and you keep referring to a clutch failure that only occurred after, almost 60,000 miles on it with absolutely NO discernible issues, it was then subjected to parade torture that no one would ever recommend; an hour of engine redlining while repeatedly slamming the bike into gear. this is what caused the clutch failure. not the previous 60,000 miles. i think the fact that i've barely used the 1st gear for nearly 60,000 miles in Austin traffic (currently 8th worst city in the country for traffic according to Forbes) feathering the clutch like i described above is a testament that it doesn't cause early clutch failure, at least if you know what you're doing.

"Well, here's what I know." I own a 1300. Ride a 1300 daily. I try to be as good a rider as possible. I try not to be condescending to others on the forums. Have a nice day. Augie
 

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I use whatever gear seems appropriate for the speed I am traveling. That being said if I am stopped with my feet on the ground the bike is in 1st gear. If I'm still rolling slightly I'm usually in second. I have started off from a stop in second a few times simply be mistake so I know it can be done but it's just not something I practice. Now if I was in stop and go traffic daily I may feel different but for me shifting gears is part of the motorcycle experience. If I didn't want to shift gears I wouldn't be in/on a vehicle with a manual tranny. If I were going to skip a gear to cut down on the shifting I would do it on the high end where it has much less stress on everything. We all have our own opinions and different way of accomplishing the same thing I guess.
 

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The 1300 lugs quite a bit if you try to take off in second. There also seems to be a long jump from 1st to 2nd. Taking off in second on the 1300 would require a lot of slipping and maybe heat up the oil too much if done too frequently. It's a similar principal in automatic transmissions on a car. The sooner the converter locks up, the cooler the oil will be. So it stands to reason that you would want your gear to "lock up" as soon as possible?? Plus, I would think the oil would need to be changed more frequently if rode like this very often. I dunno..... just trying to reason through it. Made my brain hurt a little :)
 

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Harley engines are designed to have loads of torque down low in the rev range. However they run out of steam earlier as the revs climb.

It is a design that allows them to run very slow with decent power to move along a lot of weight even when riding two up.
That's precisely what I was saying.

The Harley is what the 1300 is not. Anyone actually riding a 1300 knows these issues. I can ride the 1300 at 50 mph in fifth but it's a terrible idea to accelerate at that point as it will buck and whine without transferring much to the wheels. It's no different in lower gears at similar rpms.
 

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Discussion Starter #15
That's precisely what I was saying.

The Harley is what the 1300 is not. Anyone actually riding a 1300 knows these issues. I can ride the 1300 at 50 mph in fifth but it's a terrible idea to accelerate at that point as it will buck and whine without transferring much to the wheels. It's no different in lower gears at similar rpms.
THE harley? not sure what you mean. any and all harleys perform that same way?
 

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i rarely use 1st gear for anything other than just starting the engine. even in bumper traffic, which Austin has a LOT of, i usually just stay in 2nd gear because it's one less gear to have to change in and out of. actually, i was in bumper traffic with a buddy of mine recently and i could just hear him shifting in and out of 1st/2nd constantly and i wondered why anyone would subject themselves to that when they can just stay in 2nd?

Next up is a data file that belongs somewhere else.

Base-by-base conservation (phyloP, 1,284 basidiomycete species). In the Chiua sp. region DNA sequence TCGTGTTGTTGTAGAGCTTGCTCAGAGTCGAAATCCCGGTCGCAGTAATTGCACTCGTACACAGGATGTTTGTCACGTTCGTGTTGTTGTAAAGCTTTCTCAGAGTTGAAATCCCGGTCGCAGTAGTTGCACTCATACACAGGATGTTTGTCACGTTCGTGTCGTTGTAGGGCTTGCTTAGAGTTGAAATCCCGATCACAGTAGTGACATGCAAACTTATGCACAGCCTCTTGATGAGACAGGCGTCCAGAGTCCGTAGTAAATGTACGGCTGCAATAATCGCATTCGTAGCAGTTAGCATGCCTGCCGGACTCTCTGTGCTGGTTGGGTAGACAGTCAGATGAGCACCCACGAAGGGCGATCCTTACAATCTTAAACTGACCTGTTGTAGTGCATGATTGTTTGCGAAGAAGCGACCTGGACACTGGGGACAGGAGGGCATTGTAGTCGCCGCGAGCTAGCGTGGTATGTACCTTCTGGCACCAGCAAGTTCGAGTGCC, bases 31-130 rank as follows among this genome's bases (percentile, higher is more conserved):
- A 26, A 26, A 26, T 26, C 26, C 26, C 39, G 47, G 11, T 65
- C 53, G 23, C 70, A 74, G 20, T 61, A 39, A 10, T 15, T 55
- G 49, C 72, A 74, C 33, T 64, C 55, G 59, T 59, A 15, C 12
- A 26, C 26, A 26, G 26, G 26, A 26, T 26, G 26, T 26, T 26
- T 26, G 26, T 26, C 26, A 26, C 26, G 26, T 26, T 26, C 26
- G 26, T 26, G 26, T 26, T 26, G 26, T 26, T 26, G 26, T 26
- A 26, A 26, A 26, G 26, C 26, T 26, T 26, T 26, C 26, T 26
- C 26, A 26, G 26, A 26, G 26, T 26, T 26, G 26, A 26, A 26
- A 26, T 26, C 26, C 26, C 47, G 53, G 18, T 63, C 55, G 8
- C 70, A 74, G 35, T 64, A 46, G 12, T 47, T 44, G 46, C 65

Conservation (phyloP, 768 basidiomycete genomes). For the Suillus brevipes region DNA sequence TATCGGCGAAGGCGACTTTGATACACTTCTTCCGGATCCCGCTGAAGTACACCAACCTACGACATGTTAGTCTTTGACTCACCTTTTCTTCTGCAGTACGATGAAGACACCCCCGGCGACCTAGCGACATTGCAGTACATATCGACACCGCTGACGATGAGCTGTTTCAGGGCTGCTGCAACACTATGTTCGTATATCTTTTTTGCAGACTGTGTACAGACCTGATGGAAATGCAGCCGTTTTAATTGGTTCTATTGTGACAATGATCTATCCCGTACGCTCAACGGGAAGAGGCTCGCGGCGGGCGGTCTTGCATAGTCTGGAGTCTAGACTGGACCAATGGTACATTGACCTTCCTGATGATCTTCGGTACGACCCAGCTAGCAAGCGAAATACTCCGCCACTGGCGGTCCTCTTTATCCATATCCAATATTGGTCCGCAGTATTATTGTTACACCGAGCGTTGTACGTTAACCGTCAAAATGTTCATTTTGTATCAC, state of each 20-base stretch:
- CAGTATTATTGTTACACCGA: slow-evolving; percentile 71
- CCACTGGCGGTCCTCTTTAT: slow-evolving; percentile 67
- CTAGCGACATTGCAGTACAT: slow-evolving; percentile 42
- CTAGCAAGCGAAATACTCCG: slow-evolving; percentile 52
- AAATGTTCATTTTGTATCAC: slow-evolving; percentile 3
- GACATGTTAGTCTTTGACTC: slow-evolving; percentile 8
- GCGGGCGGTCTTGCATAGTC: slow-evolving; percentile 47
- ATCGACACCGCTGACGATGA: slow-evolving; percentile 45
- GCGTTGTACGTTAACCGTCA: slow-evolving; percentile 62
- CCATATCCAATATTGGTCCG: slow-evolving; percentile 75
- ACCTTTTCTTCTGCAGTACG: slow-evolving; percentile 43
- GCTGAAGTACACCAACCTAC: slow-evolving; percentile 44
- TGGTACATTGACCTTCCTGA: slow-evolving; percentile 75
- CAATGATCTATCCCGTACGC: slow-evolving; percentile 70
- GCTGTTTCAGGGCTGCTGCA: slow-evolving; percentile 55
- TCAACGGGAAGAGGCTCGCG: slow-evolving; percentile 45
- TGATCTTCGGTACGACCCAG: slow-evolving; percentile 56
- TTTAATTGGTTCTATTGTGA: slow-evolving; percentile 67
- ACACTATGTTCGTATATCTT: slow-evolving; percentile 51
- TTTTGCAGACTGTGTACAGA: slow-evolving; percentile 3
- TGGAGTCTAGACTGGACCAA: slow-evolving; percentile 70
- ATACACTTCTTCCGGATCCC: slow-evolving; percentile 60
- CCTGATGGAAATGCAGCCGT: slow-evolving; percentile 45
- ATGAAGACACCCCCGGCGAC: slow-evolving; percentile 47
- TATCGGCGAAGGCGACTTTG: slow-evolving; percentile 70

A clarifying question...do you mean bumper to bumper traffic that continues to move OR do you mean stop and go bumper to bumper traffic?

There is a world of difference in my mind regarding the use of 1st gear.
 

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I haven't tried taking off in 2nd gear with my 1100 but I'm gonna give it a try to see how it works out. When I'm in bumper to bumper traffic I usually stay in 1st gear unless we get rolling pretty good then I'll shift to 2nd. I know I get people pissed off at me because I'm not on the ass of the car in front of me but I don't care. I'll still creep on up in 1st gear until I get through the traffic.
 

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THE harley? not sure what you mean. any and all harleys perform that same way?
The Harley from the previous quote. To be more specific, pretty much anything from the start of the Evolution. For all of it's faults, it's a great engine for bikes riding parades. Not all bikes can or even want to lay claim to that. The 1300 is certainly one I don't want to ride in another 1500 bike parade.
 

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The Harley from the previous quote. To be more specific, pretty much anything from the start of the Evolution. For all of it's faults, it's a great engine for bikes riding parades. Not all bikes can or even want to lay claim to that. The 1300 is certainly one I don't want to ride in another 1500 bike parade.
You sound like a guy that not only hasn't ridden a Harley, but a Yamaha forum cheer leader person that really is not well informed.

I would never ride a parade. Boring. But....If I did...I guarantee you it would not be on my Harley. It would probably overheat. Maybe not? But I wouldnt do it.

Other than that it really is a pretty darn nice motorcycle. No issues yet with mine.

Forum people trash Harleys. But its OK when the metrics fail they get a pass...which they do fail like all mechanical things. You can clearly see that lurking this forum.

Its just the nature of the beast. All bikes have their pluses and minuses but none are perfect.

Ride safe.
 

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Very true jbasile, Each bike , mfg, model has some issue at some point in time.

I had a friend I used to work with a few years back that rode an older
BMW. The bike was over 25 years old and was bone stock.
It had over 100 K miles on it. The bike looked worn and dated but he
said it had only received normal maintenance over the years he's owned it.
Well I got a chance to ride it for about 15 miles and it was as smooth and well ballanced as a new bike. Very nice.
I was floored by how well it rode.

So some do fair better than others. He got a good one. :D